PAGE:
The Botanical Gardens break up the buildings, even more, while an iconic, cherry-red cable car rumbles up Wellington’s slope to the city’s best viewpoint, looking out over the city’s scenic harbour from above. Zealandia has provided an urban home for rare and endangered birdlife, bringing many species back from the brink. Varied museums cover everything from Maori traditions to earthquake simulations and even the real-life Kraken – a displayed colossal squid. Wellington is only New Zealand’s third-biggest city, but spend some time here and you’ll realise that’s a blessing. Eminently strollable, you can stop in at countless cool cafes to top up your caffeine levels whenever your energy is flagging – the smell of a fresh artisan espresso is never far away. The wines grown nearby are revered, and the city’s craft beers are also making waves. Wander the breezy waterfront, and admire the surfers riding the wind-whipped rollers of the self-proclaimed ‘coolest little capital in the world’.
Lyttelton, South Island’s leading port, is connected to Christchurch by road and rail tunnels. Wooden houses cling to steep streets above the harbor, bustling with cargo vessels, freighters, sailing yachts and sightseeing launches. Several 19th-century churches add to the town’s historic attractions. The Canterbury pilgrims, who arrived in four shiploads at Lyttelton in 1850, made a historic trek across the Port Hills to establish Christchurch. Today, walkers still enjoy the old Bridle Path trail. Hundreds of modern-day pilgrims make the nostalgic hike between Lyttelton and Christchurch annually on the Sunday nearest December 16.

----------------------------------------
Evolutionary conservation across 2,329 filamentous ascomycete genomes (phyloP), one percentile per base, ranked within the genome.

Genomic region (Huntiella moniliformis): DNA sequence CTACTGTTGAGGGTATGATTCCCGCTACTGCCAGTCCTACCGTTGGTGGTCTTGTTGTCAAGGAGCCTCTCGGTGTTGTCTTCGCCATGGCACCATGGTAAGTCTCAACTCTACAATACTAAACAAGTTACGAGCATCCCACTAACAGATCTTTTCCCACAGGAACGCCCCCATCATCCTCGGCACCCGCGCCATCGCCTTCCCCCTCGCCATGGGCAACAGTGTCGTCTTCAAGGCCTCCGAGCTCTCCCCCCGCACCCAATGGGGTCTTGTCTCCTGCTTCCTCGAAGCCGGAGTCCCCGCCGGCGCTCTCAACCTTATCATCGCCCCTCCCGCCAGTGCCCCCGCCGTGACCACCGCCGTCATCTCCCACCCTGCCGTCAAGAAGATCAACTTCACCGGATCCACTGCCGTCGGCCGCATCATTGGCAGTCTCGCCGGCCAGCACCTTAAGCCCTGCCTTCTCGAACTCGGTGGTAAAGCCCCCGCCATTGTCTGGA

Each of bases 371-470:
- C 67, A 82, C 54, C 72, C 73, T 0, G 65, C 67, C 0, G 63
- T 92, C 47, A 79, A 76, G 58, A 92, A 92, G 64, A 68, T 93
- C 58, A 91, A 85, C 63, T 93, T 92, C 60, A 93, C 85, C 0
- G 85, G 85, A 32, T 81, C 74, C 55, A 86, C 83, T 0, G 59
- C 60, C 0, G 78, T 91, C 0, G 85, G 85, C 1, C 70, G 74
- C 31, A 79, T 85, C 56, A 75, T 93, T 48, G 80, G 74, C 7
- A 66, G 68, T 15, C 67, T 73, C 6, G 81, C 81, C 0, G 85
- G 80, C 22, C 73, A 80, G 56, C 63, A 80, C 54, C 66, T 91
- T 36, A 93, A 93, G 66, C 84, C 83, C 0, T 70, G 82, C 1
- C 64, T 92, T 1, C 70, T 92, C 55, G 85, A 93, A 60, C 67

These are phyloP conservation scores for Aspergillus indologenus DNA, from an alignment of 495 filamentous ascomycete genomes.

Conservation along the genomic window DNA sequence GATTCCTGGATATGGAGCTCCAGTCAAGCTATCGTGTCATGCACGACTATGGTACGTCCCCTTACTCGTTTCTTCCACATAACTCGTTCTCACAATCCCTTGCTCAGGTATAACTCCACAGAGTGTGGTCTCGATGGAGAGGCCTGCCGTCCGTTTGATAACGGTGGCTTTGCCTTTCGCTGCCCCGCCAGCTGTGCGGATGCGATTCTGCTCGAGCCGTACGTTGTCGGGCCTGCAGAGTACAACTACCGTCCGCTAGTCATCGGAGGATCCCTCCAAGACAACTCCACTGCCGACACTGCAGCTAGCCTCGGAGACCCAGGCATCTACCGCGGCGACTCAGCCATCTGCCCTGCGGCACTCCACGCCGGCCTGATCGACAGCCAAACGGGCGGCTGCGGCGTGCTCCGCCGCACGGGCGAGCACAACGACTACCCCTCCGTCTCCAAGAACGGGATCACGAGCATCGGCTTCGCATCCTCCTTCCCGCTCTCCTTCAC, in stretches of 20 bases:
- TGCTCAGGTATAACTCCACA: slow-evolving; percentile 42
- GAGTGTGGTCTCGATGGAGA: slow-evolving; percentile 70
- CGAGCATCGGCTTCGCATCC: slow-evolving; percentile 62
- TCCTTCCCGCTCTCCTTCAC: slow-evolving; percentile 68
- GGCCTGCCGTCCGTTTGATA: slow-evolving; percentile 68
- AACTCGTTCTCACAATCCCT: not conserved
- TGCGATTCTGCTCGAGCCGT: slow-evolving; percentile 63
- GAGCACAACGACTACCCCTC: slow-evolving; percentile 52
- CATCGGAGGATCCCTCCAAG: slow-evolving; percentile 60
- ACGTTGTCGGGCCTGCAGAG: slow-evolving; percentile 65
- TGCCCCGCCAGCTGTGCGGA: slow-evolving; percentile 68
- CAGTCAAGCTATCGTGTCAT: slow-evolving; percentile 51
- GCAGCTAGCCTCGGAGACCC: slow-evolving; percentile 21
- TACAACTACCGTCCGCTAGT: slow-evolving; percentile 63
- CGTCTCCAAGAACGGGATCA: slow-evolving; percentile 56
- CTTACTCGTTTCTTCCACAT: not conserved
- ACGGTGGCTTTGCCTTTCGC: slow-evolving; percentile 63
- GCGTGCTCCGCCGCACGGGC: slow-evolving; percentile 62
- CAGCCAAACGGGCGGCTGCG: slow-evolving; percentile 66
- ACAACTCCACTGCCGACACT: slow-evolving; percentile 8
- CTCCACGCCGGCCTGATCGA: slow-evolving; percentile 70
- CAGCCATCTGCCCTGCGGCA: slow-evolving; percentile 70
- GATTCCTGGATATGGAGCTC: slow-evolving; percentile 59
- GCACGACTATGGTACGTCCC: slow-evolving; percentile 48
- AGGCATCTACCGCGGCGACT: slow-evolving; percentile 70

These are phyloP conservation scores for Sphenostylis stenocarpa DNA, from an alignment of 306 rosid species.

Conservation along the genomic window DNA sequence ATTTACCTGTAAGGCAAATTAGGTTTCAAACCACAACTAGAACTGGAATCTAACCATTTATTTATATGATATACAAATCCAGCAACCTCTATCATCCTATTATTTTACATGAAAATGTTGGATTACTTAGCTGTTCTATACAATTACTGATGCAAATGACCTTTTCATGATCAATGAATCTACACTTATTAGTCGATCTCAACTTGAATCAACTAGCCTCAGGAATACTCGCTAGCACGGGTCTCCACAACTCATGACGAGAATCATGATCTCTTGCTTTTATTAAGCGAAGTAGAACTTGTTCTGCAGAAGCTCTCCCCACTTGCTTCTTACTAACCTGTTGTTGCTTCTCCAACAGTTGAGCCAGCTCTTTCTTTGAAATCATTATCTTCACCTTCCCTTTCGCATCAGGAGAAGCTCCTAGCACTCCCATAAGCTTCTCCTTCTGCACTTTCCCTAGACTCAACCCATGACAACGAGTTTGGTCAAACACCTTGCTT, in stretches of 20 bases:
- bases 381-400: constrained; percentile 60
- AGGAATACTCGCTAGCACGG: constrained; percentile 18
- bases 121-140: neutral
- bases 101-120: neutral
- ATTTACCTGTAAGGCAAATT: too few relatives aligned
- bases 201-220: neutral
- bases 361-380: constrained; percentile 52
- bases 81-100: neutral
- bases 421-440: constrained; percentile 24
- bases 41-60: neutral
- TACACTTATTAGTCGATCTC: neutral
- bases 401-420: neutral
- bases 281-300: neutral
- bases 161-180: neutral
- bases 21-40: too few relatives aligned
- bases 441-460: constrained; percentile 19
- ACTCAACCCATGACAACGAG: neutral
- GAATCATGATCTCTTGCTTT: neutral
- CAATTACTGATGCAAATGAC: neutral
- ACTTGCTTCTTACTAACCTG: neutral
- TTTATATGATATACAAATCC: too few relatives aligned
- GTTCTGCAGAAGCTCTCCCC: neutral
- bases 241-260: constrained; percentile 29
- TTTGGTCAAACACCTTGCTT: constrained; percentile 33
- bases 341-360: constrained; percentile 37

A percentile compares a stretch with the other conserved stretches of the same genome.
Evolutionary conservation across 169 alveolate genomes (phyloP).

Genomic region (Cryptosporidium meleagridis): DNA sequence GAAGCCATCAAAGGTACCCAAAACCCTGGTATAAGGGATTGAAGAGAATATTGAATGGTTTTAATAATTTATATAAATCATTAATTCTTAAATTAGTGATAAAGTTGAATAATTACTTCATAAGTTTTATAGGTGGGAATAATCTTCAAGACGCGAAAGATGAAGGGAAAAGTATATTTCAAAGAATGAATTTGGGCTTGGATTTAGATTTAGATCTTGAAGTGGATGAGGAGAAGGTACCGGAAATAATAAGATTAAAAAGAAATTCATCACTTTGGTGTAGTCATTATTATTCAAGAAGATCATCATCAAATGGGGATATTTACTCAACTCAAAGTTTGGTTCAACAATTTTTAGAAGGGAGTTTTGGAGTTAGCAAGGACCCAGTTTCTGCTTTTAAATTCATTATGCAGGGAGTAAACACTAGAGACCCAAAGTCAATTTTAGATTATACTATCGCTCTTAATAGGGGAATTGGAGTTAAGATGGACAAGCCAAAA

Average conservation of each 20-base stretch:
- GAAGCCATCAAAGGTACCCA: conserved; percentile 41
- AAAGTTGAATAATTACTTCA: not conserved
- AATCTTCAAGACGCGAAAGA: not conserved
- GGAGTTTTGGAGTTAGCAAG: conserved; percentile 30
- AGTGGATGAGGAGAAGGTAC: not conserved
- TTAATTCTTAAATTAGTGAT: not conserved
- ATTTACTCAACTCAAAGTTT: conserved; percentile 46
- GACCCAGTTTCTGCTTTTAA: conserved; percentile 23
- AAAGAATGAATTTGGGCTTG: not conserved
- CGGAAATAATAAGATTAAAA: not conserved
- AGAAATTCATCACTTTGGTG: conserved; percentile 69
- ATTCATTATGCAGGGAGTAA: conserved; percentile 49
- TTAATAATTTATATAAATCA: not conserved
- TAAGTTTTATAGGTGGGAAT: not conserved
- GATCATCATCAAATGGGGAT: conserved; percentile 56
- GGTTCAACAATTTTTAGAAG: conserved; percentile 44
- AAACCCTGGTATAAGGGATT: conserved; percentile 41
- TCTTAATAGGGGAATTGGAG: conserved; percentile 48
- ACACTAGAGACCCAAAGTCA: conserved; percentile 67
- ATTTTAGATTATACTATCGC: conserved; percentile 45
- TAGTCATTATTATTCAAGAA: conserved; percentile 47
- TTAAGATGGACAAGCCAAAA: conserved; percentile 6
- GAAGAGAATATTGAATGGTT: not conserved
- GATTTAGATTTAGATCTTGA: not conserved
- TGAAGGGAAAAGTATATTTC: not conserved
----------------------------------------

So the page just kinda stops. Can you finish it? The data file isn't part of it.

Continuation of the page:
At the head of one of New Zealand’s loveliest harbours lies gracious, dignified Dunedin. It was envisioned by its Scottish founders as the “Edinburgh of the South”. The city boasts a wealth of fine Victorian and Edwardian buildings, complete with spires, gables and gargoyles. Its Scottish heritage is evoked in street names and the sturdy appeal of its handsome stone buildings. Dunedin’s unique charm prompted one of its most famous visitors, Mark Twain, to write, “The people here are Scots. They stopped here on their way to heaven, thinking they had arrived.” True to its heritage, Dunedin boasts the country’s only kilt maker and whisky distillery, as well as a statue of Scottish poet Robert Burns in the heart of the city.
Milford Sound is a fiord in the southwest of New Zealand’s South Island. It’s known for towering Mitre Peak, plus rainforests and waterfalls like Stirling and Bowen falls, which plummet down its sheer sides. The fiord is home to fur seal colonies, penguins and dolphins. Milford Discovery Centre and Underwater Observatory offers views of rare black coral and other marine life. Boat tours are a popular way to explore.
Mount Wellington’s looming, cloud-wisped form is an ever-present sight as you explore booming Hobart, the cosmopolitan capital of Australia’s most southerly state. A former British penal colony, nowadays Australia’s second-oldest city is a place to live the free and easy life. Encircled by dramatic cliffs, landscaped gardens and rolling vineyards, Hobart is also well stacked with cultural pursuits including museums, and respected – if controversial – galleries plastering new and old art to their walls. View less
With fresh sea breezes and a fabulous location, Hobart is a creative place, where you can browse the produce of local artisans in Saturday’s massive Salamanca Market – which draws visitors from all across Tasmania and beyond. Eat at waterfront restaurants, or rise up Mount Wellington’s slopes to appreciate the remoteness of Hobart’s location. From this elevated platform, you can look down across views of flowing forests, undulating mountains and endless ocean swallowing up the city. Further away, animal sanctuaries introduce you to the island’s famous inhabitants, including the famous Tasmanian devil. Thirsty? Hobart has a long brewing tradition – so enjoy a refreshing ale poured from the country’s oldest brewery. The climate’s blend of generous sunshine and cool Antarctic breezes helps Hobart to produce its acclaimed wines, and thick clumps of pinot noir grapes hang from vineyards dotted along the valleys nearby. Taste the wines, accompanied by a platter of artisan cheese and sausage. Whiskey aficionados aren’t left in the cold either, with international award-winning distilleries close by.